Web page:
How does your tradition relate to the concept of life after death?

David Arnow Jewish

The concept of life after death can be understood in many ways. It can refer to the memories carried by a child of a deceased parent, to the ongoing influence the dead may exert on the living, to the immortality of the human soul, to a reward God grants the righteous, to a messianic era of eternal life that will succeed the era of finite existence, to the physical resurrection of the dead, and so forth. Jewish beliefs on the question run the gamut. Here, let’s concentrate on bodily resurrection.

Many Jews associate the concept of bodily resurrection with Christianity, but the truth is that until modern times this belief was part and parcel of Judaism as well. Still, Judaism encompasses a range of views on the question. Let’s take a look at how different denominations have handled the traditional language found in the Judaism’s central prayer, the Amidah (which means “standing prayer”), recited thrice daily.

This prayer speaks of God three times as “mechayei ha-meitim,” literally “the One who brings life to the dead.” A commonly used Orthodox prayer book translates this to mean “resurrection” or “resuscitation” of the dead. A commentary on the phrase explains that it refers to “the literal resuscitation of the dead that will take place in the Messianic age.”*

The Conservative prayer book renders “mechayei ha-meitim” as “Master of death and deliverance,” or “Master of life and death.” A commentary adds: “We experience God not only through our history, but through the very pulse of life and death and the wonders of nature that support it.”*

The Reform and Reconstructionist Movements, which tend to reject bodily resurrection, changed the Hebrew to “mechayei ha-kol,” “the One who gives life to all.” However, the most recent Reform Prayer book follows this with the traditional Hebrew in parentheses, though it notes that the phrase should be understood metaphorically.* The Reconstructionist Movement explains its rejection of the prayer’s traditional language as follows:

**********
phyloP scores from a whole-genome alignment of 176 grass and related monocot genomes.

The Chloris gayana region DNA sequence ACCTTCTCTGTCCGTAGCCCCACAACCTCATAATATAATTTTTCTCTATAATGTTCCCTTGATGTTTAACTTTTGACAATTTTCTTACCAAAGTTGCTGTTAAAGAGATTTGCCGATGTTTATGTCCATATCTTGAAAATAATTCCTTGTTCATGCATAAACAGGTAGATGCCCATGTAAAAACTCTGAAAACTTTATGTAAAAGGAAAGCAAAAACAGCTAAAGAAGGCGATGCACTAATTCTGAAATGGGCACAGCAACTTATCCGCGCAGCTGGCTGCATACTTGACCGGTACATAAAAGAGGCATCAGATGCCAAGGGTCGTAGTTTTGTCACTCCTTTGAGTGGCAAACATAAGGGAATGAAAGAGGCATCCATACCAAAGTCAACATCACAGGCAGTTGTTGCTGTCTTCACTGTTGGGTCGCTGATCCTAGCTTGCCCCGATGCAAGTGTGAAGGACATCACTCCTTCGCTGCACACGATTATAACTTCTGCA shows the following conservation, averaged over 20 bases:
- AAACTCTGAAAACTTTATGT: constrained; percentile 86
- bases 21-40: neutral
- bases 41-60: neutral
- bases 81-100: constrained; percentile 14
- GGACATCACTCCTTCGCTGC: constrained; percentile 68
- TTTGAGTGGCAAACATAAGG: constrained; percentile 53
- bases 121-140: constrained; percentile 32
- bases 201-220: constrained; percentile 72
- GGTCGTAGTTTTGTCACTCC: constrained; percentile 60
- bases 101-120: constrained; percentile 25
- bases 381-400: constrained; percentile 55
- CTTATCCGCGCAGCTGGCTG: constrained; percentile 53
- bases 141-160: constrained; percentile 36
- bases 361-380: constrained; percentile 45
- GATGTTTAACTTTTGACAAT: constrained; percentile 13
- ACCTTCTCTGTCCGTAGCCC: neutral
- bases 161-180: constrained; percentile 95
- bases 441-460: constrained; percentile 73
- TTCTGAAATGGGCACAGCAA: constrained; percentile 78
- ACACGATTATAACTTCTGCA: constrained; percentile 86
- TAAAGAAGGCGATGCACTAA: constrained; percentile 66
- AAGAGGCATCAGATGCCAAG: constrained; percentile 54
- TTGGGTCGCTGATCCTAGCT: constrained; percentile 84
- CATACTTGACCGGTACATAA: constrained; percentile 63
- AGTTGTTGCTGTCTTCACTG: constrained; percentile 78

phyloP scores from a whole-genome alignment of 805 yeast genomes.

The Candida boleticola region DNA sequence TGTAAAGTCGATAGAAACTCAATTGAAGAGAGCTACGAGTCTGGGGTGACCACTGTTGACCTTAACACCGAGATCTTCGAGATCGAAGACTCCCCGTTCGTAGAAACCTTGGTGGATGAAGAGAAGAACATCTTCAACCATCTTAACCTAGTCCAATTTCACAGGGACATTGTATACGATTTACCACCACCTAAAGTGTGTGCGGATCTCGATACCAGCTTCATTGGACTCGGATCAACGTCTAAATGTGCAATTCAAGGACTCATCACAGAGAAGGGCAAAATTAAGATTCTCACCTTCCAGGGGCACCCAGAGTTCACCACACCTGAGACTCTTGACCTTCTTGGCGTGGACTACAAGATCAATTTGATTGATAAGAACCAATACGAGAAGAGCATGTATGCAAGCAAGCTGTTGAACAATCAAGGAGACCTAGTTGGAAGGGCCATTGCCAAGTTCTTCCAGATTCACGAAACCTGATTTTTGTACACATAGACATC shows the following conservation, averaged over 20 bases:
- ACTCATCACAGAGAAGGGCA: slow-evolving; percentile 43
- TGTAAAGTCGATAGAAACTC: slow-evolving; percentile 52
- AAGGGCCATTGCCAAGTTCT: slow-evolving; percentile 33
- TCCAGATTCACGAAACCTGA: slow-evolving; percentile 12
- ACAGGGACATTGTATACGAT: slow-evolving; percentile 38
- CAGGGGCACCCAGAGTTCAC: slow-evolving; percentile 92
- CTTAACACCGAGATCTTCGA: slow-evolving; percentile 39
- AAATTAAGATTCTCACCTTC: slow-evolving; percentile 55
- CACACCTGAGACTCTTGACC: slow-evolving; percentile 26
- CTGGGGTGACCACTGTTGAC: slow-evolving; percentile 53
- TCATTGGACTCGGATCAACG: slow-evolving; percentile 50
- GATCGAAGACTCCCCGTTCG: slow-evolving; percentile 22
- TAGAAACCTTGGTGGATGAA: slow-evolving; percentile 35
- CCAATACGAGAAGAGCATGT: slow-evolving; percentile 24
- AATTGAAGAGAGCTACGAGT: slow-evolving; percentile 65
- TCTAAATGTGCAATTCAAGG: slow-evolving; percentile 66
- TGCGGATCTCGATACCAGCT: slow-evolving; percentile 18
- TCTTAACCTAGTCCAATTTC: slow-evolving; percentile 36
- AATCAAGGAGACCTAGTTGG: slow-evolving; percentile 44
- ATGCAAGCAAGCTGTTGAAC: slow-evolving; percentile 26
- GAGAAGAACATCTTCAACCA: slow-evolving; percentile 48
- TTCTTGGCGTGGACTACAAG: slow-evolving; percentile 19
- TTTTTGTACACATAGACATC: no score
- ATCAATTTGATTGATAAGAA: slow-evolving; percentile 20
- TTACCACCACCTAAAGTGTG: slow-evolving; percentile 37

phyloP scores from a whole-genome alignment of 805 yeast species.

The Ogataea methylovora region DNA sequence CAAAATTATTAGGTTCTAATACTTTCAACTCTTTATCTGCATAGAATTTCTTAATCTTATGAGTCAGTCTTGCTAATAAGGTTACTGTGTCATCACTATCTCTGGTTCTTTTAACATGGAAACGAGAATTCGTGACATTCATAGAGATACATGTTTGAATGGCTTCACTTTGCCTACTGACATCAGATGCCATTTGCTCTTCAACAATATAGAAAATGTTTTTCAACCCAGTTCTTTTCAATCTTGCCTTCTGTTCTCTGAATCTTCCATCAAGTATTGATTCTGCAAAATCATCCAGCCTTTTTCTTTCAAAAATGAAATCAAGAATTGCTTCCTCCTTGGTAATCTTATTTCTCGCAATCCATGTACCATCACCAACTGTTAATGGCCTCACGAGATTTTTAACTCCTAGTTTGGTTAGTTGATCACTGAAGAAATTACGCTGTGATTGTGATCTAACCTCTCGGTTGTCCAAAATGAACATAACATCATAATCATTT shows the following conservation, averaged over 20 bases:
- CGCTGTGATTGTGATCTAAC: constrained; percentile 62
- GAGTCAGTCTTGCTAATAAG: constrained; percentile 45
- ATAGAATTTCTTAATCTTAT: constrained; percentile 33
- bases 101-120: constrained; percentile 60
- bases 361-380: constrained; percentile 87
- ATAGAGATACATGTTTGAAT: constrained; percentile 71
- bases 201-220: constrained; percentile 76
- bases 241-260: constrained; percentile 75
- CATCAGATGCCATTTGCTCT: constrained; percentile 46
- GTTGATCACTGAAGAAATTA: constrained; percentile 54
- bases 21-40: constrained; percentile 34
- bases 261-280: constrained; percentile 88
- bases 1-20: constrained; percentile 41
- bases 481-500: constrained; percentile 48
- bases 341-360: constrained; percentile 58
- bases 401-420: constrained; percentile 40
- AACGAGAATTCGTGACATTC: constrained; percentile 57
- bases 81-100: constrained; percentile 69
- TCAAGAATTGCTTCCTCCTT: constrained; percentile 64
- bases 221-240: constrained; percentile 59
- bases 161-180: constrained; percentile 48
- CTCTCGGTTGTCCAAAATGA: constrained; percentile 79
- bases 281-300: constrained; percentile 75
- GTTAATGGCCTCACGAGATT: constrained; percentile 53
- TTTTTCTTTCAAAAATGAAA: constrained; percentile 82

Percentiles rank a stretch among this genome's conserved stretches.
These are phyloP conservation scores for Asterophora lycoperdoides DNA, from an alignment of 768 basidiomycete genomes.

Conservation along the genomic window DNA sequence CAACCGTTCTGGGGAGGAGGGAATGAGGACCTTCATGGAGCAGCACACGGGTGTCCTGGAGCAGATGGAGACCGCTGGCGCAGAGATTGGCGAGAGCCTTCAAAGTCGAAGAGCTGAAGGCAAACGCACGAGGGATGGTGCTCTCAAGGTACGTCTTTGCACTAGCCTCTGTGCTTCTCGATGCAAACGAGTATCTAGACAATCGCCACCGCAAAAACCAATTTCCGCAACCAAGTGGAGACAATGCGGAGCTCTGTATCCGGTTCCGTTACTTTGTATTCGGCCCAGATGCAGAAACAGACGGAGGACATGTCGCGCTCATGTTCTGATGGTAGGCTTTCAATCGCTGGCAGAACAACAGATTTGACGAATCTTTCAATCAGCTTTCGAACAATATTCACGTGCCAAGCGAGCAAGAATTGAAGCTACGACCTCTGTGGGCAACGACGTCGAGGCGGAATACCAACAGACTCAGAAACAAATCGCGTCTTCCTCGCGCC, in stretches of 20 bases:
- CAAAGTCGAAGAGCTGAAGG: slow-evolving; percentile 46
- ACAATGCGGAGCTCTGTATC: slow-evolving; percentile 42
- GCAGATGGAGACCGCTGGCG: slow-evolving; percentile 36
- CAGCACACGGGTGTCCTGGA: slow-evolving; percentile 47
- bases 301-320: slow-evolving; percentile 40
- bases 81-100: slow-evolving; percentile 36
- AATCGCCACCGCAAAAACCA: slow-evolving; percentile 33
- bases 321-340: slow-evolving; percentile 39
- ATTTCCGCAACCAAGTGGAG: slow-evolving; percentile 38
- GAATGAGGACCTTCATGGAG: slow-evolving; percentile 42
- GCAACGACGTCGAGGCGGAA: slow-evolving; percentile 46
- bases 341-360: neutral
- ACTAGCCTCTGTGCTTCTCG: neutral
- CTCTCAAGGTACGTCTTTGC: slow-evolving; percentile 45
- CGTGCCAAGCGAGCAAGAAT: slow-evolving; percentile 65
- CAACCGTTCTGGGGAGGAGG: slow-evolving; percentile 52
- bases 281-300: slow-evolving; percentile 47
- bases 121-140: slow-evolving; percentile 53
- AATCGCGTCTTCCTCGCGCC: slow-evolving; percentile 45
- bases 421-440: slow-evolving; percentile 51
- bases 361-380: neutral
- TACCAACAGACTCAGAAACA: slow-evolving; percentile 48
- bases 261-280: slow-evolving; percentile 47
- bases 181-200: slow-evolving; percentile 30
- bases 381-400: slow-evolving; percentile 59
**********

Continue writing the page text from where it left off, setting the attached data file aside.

…[It demonstrates] an understanding that all of life is rooted in the world’s divine order and avoiding affirmation of life after death. We cannot know what happens to us after we die, but we can, by our thought and action, affirm the possibility of this-worldly salvation.*

One scholar notes that although the more liberal movements may have abandoned bodily resurrection, they did not necessarily reject the notion of life after death. “Judaism had provided an alternative, the doctrine of spiritual immortality. In most of our texts, this latter doctrine either replaces resurrection of the dead or is read back into it.”*

Despite a multiplicity of views, the conclusion of Chad Gadya, the Seder’s final and perhaps most popular song, provides a point of unity. The Haggadahs of all denominations conclude with a verse that speaks of God’s slaying the Angel of Death. Exactly what we mean when we sing those words remains a question.

Mary C. Boys Christian

I am struck at funerals by the boldness of this proclamation:

In him who rose from the dead,
our hope of resurrection dawned.
The sadness of death gives way
to the bright promise of immortality.
Lord, for your faithful people, life is changed, not ended.
When the body of our earthly dwelling lies in death
we gain an everlasting dwelling place in heaven.*